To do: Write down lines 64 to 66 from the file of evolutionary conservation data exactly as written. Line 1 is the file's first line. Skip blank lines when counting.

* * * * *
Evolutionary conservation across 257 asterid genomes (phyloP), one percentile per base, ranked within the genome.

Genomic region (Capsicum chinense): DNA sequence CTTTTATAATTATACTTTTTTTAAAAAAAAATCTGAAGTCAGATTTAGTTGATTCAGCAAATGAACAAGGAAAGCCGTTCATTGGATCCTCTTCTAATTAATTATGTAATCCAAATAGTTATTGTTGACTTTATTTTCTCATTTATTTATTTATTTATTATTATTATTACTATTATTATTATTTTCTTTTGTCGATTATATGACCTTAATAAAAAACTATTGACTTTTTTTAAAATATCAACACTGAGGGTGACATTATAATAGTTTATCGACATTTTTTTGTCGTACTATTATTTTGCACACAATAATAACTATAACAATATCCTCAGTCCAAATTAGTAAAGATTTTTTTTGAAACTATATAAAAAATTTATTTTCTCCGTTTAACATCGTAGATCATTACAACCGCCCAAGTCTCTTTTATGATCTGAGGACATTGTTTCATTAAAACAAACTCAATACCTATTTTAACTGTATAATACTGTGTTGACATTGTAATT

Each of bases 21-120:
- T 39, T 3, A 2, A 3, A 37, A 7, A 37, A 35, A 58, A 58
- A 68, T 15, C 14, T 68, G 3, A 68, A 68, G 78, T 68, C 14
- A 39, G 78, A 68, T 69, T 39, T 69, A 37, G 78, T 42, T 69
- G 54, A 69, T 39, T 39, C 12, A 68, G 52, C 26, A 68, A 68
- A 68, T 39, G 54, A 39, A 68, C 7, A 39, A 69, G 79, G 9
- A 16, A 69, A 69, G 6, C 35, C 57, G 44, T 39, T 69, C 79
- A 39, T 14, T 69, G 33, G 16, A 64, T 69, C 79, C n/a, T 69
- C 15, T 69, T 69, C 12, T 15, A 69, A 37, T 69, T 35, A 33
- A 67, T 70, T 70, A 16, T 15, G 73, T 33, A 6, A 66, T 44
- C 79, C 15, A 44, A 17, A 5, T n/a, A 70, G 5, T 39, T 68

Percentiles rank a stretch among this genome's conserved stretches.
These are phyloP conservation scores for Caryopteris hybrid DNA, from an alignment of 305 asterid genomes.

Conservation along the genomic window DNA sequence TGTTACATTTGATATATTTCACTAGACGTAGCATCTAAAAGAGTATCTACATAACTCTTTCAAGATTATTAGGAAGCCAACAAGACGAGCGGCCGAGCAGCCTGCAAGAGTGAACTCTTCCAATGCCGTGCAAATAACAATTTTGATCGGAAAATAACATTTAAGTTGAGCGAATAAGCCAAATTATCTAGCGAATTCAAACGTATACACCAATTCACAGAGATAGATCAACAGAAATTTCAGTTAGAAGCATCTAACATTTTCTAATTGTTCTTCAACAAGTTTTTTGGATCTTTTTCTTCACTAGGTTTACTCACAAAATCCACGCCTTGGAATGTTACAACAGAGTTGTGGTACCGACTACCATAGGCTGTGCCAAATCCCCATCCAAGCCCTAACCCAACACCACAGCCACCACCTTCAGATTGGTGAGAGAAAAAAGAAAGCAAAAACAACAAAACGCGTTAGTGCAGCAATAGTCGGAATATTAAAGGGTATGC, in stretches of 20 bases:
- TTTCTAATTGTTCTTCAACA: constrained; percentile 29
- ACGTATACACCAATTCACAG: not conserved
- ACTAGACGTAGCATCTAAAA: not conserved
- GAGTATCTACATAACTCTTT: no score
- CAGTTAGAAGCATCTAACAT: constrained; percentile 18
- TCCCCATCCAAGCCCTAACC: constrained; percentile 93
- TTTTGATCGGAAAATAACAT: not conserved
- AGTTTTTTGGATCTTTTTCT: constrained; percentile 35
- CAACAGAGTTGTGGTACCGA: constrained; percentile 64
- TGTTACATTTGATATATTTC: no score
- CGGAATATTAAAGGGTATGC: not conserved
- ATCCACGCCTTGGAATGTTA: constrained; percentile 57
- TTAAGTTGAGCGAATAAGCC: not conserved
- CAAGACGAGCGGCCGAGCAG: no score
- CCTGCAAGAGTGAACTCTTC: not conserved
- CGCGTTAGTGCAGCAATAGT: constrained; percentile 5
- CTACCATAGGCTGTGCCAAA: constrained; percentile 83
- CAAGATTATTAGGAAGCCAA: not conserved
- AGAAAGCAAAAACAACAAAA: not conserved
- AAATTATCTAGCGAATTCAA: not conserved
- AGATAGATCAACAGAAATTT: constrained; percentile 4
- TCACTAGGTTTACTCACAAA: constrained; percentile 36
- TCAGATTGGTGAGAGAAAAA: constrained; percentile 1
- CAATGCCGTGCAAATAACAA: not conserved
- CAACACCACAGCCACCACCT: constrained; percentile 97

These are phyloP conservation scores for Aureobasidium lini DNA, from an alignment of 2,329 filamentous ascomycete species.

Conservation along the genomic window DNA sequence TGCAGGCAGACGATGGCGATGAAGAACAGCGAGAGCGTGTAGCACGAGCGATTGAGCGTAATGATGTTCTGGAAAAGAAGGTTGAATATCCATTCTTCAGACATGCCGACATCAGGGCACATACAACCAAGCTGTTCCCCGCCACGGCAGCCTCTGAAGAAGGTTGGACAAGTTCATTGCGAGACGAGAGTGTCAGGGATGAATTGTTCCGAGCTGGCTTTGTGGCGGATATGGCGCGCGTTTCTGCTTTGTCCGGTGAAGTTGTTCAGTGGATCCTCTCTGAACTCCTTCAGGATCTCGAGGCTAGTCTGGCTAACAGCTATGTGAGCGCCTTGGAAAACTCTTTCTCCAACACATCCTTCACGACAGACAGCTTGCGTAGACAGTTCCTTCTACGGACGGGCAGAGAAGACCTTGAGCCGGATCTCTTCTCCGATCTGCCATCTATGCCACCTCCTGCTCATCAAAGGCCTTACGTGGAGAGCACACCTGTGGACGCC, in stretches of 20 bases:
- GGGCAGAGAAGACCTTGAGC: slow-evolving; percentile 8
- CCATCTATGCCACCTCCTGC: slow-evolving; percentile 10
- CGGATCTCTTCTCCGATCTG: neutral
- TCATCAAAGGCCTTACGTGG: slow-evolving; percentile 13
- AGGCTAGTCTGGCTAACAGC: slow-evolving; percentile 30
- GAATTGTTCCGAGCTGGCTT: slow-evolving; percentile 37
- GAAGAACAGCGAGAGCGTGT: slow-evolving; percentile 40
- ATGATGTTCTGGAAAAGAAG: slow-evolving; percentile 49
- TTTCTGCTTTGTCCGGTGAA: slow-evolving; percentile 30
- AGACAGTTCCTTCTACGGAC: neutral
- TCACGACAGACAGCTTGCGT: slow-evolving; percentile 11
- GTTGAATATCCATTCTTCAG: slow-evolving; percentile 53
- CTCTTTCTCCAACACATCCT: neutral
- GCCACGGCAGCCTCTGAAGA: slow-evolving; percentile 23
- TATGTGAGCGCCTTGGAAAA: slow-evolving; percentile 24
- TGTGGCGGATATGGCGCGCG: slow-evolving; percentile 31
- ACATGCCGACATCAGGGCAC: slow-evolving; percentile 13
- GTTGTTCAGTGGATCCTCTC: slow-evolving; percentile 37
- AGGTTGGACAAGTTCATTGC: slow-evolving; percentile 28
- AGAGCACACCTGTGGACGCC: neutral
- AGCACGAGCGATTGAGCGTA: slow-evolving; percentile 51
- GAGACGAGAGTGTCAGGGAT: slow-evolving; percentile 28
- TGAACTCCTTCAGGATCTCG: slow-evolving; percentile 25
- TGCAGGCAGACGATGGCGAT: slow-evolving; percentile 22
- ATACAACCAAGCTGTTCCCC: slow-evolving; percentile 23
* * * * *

- AGCACGAGCGATTGAGCGTA: slow-evolving; percentile 51
- GAGACGAGAGTGTCAGGGAT: slow-evolving; percentile 28
- TGAACTCCTTCAGGATCTCG: slow-evolving; percentile 25